By Darren Fields

CIO and CHRO apparently do not view digital transformation as a shared project.

Progress has a habit of leaving people behind. Working conditions are very different today than those of the first industrial revolution. During that period of high unemployment, employee experience came last and productivity first. In contrast, today’s low unemployment rate and significant skills gaps are driving a minimum desired standard that employers must meet to ensure they are getting their fair share of the best talent.

To date, much of the focus has been around company culture, salaries, management experience and job security. Many companies have turned to innovative approaches to introduce benefits and perks to their organisation – from Netflix’s ‘no official working hours’ arrangement and BrewDog’s ‘pawternity leave’ policy, to Google’s ‘decompression capsules’ for employees to take onsite afternoon naps. But is this enough to drive organisations to the future of work?

It’s easy to see why businesses are offering unusual employee benefits to stand out from the competition. After all, engaged employees are more likely to stay with an organisation, perform 20 per cent better than their colleagues and act as advocates of the business. Additionally, the economic impact of employees’ engagement levels is enormous, with research concluding that highly engaged business units are 21 per cent more profitable. But is there a simpler solution, and could technology solve the employee engagement crisis?

Well implemented tech leads to improved engagement

A new Citrix-sponsored report from The Economist Intelligence Unit (EIU) suggests that UK business leaders view technology to be among the top three most important factors contributing to employee experience. Historically, technology has been a tool to get the most out of employees, but with a rising war for talent, businesses are recognising that their view of employee experience must extend beyond a focus on productivity yield.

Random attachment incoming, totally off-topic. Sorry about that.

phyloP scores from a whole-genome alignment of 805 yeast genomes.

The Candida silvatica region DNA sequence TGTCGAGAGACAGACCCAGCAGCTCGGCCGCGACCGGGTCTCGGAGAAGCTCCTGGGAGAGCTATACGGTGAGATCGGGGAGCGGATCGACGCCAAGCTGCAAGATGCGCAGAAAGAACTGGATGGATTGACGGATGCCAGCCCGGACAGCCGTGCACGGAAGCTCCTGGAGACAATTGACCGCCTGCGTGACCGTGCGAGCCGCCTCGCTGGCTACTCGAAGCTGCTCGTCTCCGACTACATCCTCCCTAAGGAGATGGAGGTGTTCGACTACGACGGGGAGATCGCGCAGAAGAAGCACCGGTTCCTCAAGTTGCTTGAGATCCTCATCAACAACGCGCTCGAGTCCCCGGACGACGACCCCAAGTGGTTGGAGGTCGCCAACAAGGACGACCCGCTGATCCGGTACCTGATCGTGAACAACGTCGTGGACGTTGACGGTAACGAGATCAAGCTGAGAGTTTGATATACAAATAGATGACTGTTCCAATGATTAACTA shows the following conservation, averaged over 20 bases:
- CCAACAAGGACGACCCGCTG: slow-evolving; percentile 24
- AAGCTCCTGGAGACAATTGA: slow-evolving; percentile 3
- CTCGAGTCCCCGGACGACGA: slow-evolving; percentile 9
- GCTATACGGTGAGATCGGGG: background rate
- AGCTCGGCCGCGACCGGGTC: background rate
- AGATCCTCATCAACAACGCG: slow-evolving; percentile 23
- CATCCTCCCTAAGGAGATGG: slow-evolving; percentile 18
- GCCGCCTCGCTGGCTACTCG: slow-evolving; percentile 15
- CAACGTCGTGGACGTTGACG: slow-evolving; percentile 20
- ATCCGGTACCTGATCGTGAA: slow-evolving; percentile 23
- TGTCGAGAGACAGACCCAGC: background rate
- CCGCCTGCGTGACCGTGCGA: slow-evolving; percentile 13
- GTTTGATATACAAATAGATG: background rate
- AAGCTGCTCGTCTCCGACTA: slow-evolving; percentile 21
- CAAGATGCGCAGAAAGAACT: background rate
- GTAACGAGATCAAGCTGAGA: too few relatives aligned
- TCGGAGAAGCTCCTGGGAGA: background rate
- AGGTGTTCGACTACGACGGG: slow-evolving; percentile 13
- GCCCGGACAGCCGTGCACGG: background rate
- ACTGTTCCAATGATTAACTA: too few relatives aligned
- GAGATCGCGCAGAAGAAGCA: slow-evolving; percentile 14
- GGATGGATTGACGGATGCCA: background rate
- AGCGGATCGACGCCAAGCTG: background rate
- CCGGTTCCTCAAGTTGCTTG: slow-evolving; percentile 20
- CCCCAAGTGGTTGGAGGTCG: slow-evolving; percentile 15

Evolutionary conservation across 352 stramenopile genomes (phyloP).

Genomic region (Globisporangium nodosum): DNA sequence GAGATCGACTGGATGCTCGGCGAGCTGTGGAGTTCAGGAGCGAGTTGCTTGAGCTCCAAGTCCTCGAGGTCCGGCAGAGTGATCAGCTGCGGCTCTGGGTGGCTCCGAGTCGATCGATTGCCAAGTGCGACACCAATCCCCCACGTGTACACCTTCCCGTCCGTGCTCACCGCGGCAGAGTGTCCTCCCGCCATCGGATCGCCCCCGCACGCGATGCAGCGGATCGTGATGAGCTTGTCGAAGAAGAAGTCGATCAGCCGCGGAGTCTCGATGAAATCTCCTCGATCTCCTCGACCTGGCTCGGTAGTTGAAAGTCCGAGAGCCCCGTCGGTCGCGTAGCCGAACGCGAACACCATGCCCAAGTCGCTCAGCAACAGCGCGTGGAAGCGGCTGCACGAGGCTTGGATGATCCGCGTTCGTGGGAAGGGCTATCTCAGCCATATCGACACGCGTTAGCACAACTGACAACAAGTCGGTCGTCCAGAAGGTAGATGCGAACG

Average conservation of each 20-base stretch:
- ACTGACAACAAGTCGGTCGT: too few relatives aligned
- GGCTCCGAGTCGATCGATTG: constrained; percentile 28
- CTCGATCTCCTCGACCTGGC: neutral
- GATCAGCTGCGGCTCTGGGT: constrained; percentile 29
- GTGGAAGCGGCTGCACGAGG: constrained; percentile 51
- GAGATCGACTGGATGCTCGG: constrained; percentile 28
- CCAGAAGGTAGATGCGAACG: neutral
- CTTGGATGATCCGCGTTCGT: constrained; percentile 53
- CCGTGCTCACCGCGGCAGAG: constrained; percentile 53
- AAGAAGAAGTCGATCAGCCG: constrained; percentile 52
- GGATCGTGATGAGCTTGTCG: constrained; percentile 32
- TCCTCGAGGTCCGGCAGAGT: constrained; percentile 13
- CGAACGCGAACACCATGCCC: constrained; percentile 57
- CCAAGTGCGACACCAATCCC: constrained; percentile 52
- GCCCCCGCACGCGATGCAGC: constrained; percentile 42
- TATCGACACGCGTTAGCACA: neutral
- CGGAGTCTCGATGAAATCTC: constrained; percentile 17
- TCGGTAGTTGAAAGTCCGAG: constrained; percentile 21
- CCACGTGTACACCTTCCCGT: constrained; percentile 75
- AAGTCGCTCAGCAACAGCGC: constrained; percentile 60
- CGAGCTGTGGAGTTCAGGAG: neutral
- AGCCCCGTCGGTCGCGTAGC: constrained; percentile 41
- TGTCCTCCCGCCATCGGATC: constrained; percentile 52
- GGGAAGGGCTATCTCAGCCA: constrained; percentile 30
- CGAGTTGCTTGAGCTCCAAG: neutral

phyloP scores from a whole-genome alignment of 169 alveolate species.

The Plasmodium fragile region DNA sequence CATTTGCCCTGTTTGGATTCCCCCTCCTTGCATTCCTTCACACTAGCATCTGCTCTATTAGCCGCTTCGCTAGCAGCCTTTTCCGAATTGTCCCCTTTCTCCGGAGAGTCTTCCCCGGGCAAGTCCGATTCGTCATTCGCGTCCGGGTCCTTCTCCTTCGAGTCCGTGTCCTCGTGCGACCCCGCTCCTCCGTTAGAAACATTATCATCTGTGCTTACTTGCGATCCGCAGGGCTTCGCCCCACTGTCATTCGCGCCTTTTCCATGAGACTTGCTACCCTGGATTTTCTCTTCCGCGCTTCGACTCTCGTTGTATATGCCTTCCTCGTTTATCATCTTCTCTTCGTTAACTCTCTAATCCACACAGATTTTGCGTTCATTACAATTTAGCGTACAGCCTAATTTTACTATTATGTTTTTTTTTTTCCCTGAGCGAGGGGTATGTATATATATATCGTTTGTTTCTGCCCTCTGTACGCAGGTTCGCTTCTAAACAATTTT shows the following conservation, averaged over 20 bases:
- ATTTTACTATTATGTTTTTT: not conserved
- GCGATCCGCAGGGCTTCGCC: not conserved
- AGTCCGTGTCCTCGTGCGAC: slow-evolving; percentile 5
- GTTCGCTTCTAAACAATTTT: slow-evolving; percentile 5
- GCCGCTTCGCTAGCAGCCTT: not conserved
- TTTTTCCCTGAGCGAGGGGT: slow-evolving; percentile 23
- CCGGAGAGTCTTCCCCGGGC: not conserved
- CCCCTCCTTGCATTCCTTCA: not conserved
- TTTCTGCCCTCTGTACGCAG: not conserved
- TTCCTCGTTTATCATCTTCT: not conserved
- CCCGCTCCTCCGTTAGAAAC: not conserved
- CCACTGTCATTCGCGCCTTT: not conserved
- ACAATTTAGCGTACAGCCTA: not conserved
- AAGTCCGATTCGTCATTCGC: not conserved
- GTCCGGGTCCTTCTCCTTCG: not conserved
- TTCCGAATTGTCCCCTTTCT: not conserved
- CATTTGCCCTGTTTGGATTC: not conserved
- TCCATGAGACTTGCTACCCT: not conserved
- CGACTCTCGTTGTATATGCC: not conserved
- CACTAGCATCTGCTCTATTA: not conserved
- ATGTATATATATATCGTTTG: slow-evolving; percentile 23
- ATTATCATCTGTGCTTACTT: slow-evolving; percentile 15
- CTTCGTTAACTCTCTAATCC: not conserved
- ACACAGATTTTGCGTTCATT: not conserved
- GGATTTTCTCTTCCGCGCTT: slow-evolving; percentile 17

Having the ability to work and be productive anytime, anywhere, and from any device has become the new raison d’être for many forward-thinking businesses. When the workplace is set up correctly, technology has the ability to be an enabler that helps organisations get the best out of their people.  To achieve this, workplace technologies need to streamline access to information and applications, removing the “noise” and distractions from the work day, and empower employees with the right insights and apps to do their very best work. Such unified access and AI/ML-guided work can help employees speed and scale innovation in dramatic ways.

In my view, the next phase of employee experience will be centred around giving people the right tools to do their jobs to the best of their ability. In today’s world, this change will require the IT team and HR department to work together. Close departmental collaboration will become the key to achieving a modern digital workspace. 

Here’s why:

  • A productive workforce requires businesses to measure people on their output, rather than their input. As a result, people are now more accountable for outcomes than ever.
  • A productive workforce requires businesses to measure people on their output, rather than their input. As a result, people are now more accountable for outcomes than ever.